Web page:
I read the July 5 article about Butler County Commissioner Jim Eckstein’s Evans City shack in disgust, but not disbelief.
The saga of his investment in what could become a crack house reflects a lack of judgment in both fiscal matters and the construction business.
The fiscal irresponsibility on a house he bought with a bid of $815 two years ago is evident: Eckstein bought a worthless, abandoned property that had been flooded and that is unsafe and needs to be razed. Also, letting the property sit vacant for years, with no repair or maintenance, shows a lack of motivation as well as a naiveté regarding renovation/construction, because Eckstein thought he could repair and retrofit a house that should be torn down.
Why did he buy the property in 2010 and let it sit and rot into more unattended decay for two years? He now conveniently blames a defamation lawsuit filed this year, according to the July 5 article. Really?
In short, this unsafe eyesore is a community disgrace, and most contractors probably would have opted for demolition, in respect to Evans City residents’ safety and welfare.
Evans City and Butler County need to take swift, decisive action on the property.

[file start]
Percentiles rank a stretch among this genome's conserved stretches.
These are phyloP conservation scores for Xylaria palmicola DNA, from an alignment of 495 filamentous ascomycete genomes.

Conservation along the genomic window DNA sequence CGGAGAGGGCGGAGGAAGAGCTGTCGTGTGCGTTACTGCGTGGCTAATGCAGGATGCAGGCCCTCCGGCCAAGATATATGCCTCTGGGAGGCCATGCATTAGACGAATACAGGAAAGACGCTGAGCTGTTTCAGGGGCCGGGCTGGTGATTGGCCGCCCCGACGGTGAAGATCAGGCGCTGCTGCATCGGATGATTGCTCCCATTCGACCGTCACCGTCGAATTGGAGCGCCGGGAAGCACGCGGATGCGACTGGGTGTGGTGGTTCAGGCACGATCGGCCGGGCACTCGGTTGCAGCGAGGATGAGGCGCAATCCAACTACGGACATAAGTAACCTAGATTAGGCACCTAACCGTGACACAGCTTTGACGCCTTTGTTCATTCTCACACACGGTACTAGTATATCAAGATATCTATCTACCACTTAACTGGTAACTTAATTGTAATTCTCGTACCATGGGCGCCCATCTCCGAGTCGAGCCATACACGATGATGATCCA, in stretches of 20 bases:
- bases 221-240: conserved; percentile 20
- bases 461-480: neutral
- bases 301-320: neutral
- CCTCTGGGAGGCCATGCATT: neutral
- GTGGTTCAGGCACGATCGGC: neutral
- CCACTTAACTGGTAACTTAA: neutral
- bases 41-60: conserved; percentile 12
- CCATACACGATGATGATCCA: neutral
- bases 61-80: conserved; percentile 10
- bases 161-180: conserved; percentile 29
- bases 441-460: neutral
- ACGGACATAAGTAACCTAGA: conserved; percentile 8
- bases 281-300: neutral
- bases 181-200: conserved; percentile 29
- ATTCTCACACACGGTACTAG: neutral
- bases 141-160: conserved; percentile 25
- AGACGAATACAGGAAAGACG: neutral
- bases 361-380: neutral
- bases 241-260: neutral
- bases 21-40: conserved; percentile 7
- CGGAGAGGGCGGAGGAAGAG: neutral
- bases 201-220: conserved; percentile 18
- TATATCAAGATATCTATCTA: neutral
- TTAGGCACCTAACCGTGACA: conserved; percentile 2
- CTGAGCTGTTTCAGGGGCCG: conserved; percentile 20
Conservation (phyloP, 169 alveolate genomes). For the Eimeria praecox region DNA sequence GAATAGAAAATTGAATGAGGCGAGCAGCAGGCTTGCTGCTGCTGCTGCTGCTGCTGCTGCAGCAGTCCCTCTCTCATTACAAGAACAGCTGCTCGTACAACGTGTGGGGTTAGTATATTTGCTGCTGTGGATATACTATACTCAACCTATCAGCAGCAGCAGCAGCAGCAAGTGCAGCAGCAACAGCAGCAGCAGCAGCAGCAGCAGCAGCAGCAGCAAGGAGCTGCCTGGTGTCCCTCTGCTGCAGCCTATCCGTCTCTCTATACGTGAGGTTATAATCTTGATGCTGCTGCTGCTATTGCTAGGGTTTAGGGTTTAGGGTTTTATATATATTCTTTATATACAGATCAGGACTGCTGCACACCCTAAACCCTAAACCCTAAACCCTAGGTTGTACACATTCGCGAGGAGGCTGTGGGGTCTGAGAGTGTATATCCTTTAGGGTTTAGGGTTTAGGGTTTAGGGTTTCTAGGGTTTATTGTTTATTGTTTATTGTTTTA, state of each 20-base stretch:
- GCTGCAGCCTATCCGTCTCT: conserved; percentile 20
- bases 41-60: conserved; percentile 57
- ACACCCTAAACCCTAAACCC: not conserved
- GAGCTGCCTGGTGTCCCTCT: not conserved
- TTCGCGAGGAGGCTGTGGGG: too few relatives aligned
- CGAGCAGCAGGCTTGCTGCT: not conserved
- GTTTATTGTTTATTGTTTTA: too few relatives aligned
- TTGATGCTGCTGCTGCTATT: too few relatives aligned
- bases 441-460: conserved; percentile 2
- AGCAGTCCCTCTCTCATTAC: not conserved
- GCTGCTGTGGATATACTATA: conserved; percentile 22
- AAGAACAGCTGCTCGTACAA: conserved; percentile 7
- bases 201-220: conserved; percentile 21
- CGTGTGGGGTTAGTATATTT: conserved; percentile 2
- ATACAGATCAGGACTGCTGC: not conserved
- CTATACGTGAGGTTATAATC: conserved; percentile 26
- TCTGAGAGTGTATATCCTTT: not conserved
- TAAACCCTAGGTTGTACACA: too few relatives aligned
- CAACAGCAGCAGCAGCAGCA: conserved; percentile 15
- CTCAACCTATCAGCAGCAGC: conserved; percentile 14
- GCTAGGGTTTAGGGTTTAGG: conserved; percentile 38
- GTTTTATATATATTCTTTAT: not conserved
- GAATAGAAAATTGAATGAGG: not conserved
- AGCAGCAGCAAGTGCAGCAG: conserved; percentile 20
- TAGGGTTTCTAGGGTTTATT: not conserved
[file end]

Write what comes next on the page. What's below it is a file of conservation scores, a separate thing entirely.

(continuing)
Moreover, this debacle exposes a potential problem for the county. When it was preparing to study the county’s office space needs, the questions of building, purchasing or leasing became the focus. A citizens committee was appointed to study the situation; the other two commissioners sought qualified, experienced experts for the task.
However, Eckstein appointed himself to the committee because of his so-called expertise in construction. Two experts on the subject were found, and they attended the first committee meeting. However, both resigned abruptly after listening to Eckstein’s diatribes.
Since then, both have filed a comprehensive report reflecting their expertise and years of experience.
But, Eckstein wants the county to buy a dilapidated building in downtown Butler.
An expert Eckstein is not, as reflected by his irresponsible purchase of the Evans City property.
Thus it is clear that taxpayers should not allow Eckstein to make decisions on county building or renovation needs. His track record is not reflective of either expertise or experience in commercial construction.
Commissioners Bill McCarrier and Dale Pinkerton confirmed they have not reached any decisions on expansion of county office space. However, Eckstein seems to relish the idea of spreading false rumors that the issue already has been decided.